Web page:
I wasn’t going to share this recipe. For one thing, I’ve been posting a LOT of food items lately and I want this journal to be about more than that. Besides, this meal is almost too easy. However, like a lot of simple dishes, it’s flavors and textures are amazing together. And it’s pretty to look at* (it does NOT photograph well, as witnessed below.)
I was hungry and, as you know, still recuperating from a tenacious “bug”. This meal was pulled together because it’s easy and the fixin’s
were on hand at the time. I was not prepared for my husband’s delight. When this plate was placed in front of him, he started exclaiming over it. He insisted that I take pictures before sitting down to my own dinner and destroying the evidence (Really!?! I was hungry!!) and to share with you. “This is the best thing you’ve made in a long time!” He even called his mom to tell her about it!
Hmmm. Well, I’m happy he liked it. And it is truly delicious. But it is probably the easiest thing I’ve made in awhile. It just doesn’t seem fair that something so effortless should win first place over more sophisticated and interesting dishes. Then again, who am I to argue with a man who bragged about me to his mother?
Continue reading “Acorn Squash with Chicken Sausage, Peppers and Onions”
Tradition says that black eyed peas bring good luck when you eat them on New Year’s day. The thing is, they taste very, um, earthy. So when I tossed this into the crockpot for us to enjoy on New Year’s Day, I combined well-soaked beans with the lovely, strong flavors of a hearty chili. And it is good!
Continue reading “New Year Black Eyed Pea Chili is Good Luck in a Bowl”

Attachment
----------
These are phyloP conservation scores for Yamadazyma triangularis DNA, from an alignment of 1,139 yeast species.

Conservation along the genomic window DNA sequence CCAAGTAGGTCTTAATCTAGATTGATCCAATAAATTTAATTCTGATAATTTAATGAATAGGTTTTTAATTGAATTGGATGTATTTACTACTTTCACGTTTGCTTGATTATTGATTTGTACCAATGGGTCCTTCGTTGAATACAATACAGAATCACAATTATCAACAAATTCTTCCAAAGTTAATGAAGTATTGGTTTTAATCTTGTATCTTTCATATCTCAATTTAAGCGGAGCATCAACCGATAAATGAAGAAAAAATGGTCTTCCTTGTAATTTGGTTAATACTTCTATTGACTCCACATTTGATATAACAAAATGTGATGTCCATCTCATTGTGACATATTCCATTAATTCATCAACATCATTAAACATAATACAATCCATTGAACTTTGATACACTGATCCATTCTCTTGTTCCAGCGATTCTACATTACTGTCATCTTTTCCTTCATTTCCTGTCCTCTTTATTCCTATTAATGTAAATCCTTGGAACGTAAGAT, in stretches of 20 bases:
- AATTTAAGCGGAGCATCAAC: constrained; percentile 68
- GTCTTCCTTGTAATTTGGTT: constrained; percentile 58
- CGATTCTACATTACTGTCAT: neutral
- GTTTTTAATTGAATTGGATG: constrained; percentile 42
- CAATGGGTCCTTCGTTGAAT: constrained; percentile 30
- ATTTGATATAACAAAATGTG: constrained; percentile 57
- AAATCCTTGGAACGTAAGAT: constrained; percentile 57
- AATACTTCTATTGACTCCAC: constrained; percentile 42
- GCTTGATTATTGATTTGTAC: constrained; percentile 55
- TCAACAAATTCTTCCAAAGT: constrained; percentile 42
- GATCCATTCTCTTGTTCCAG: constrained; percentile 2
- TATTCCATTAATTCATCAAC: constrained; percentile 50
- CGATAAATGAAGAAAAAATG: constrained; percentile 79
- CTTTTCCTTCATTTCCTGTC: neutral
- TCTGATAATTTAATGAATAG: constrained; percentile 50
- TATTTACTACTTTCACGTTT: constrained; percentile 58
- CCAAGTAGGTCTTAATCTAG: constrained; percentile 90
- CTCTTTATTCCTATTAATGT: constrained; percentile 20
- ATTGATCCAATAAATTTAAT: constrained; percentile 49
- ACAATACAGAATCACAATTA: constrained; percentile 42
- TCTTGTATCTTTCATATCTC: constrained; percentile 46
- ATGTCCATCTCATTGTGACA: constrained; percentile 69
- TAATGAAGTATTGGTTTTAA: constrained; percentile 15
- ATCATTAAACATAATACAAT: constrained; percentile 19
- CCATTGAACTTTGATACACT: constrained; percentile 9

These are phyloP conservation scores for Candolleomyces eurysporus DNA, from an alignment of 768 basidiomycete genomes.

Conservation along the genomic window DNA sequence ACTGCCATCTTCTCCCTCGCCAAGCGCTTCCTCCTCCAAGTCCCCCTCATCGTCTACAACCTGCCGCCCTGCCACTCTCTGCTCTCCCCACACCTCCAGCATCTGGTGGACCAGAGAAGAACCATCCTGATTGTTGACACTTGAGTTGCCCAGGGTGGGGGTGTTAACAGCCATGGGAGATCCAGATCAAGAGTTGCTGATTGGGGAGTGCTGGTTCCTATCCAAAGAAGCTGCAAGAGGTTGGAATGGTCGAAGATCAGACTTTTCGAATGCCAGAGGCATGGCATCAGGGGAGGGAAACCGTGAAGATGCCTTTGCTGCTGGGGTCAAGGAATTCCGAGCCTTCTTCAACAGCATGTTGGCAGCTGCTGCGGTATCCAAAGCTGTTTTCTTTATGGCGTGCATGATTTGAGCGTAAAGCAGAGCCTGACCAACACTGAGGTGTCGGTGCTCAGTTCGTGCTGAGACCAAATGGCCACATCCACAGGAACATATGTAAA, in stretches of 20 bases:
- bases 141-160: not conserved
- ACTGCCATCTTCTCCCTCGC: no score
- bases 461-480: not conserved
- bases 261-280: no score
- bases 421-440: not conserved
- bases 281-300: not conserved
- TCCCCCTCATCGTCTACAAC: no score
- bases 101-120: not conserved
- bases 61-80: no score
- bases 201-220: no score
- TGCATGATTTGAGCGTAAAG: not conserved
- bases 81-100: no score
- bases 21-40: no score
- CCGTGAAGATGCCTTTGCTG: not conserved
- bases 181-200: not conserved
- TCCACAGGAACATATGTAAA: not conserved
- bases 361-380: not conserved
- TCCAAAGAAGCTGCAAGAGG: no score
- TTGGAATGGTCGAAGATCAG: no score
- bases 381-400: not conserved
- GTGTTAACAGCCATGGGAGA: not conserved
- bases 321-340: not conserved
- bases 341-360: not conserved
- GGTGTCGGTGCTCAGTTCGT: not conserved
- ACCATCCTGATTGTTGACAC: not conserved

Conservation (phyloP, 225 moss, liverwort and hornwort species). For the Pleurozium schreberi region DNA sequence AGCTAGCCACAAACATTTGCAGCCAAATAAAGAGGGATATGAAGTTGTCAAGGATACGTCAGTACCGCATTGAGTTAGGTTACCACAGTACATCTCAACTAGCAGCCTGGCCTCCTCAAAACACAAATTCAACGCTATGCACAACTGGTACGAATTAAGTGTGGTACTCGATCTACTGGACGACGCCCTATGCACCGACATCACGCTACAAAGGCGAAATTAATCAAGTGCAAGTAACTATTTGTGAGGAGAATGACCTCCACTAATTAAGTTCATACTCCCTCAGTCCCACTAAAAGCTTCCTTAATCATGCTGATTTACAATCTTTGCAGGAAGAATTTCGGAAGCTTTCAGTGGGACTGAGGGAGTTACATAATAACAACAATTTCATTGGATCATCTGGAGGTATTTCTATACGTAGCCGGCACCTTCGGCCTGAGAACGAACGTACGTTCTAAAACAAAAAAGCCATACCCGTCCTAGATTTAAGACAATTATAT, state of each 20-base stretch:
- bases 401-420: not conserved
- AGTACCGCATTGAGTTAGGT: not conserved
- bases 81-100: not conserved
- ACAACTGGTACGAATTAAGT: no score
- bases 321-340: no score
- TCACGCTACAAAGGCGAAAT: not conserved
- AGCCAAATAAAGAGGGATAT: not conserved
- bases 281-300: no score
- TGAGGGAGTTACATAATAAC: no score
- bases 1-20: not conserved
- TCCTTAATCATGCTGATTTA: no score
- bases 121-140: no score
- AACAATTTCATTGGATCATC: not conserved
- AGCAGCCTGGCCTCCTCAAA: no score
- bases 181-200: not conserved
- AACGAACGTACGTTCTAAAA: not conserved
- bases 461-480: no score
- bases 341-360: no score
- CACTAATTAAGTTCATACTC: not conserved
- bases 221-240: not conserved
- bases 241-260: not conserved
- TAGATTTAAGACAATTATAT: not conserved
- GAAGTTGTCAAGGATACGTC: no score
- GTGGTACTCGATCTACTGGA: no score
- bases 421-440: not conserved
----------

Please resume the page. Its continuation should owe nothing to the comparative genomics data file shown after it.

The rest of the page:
Sweet and Savory is one of my favorite flavor blends.
Spice displays call to me like “hunny” to Pooh Bear. I cannot resist them. Each delectable scent beckons; sweet spices, e.g., cardamom, coriander seeds, ginger; spices that seem exotic to many of us in the United states; e.g., fenugreek, zatar and sumac. Mixing these with more commonly known flavors makes for an interesting and multi-dimensional dish.
Yields about 3/4 cup
What’s in it …
1 Tablespoon (15 ml) caraway seeds
1 Tablespoon (15 ml) coriander, ground or seeds
1 Tablespoon (15 ml) fennel seeds (this is what I use)
1 Tablespoon (15 ml) ground ginger
1 Tablespoon (15 ml) dried rosemary leaves
1 Tablespoon (15 ml) dried sage leaves
1 Tablespoon (15 ml) dried thyme
2 teaspoons (10 ml) dried mustard
1 teaspoon (5 ml) ground fenugreek (optional; this is what I use)
1 teaspoon (5 ml) dried marjoram leaves
1 teaspoon (5 ml) sumac (optional; you can buy sumac here)
1/2 teaspoon (5 ml) mixed peppercorns
1-2 dried porcini mushrooms (optional)
1-2 dried edible roses (optional. Found in middle eastern markets or online at amazon)
How you pull it together …
Working in small batches, drop one or two ingredients into a mortar and then grind with a pestal until finely textured. OR use a clean coffee grinder (When I’m feeling lazy, this is what I use to grind my spices and herbs.)
As you finish each batch, empty it into a glass container that has a tight lid and will hold more than a full cup. When every ingredient is finely ground, cover the container and shake shake shake until everything is fairly evenly blended. Store tightly covered.
This is fab with …
Roast chicken, pork, beef, lamb. Butternut squash (what isn’t great with butternut squash?!), eggplant, roasted tomatoes. Try a bit in a pot of soup to add something unexpected.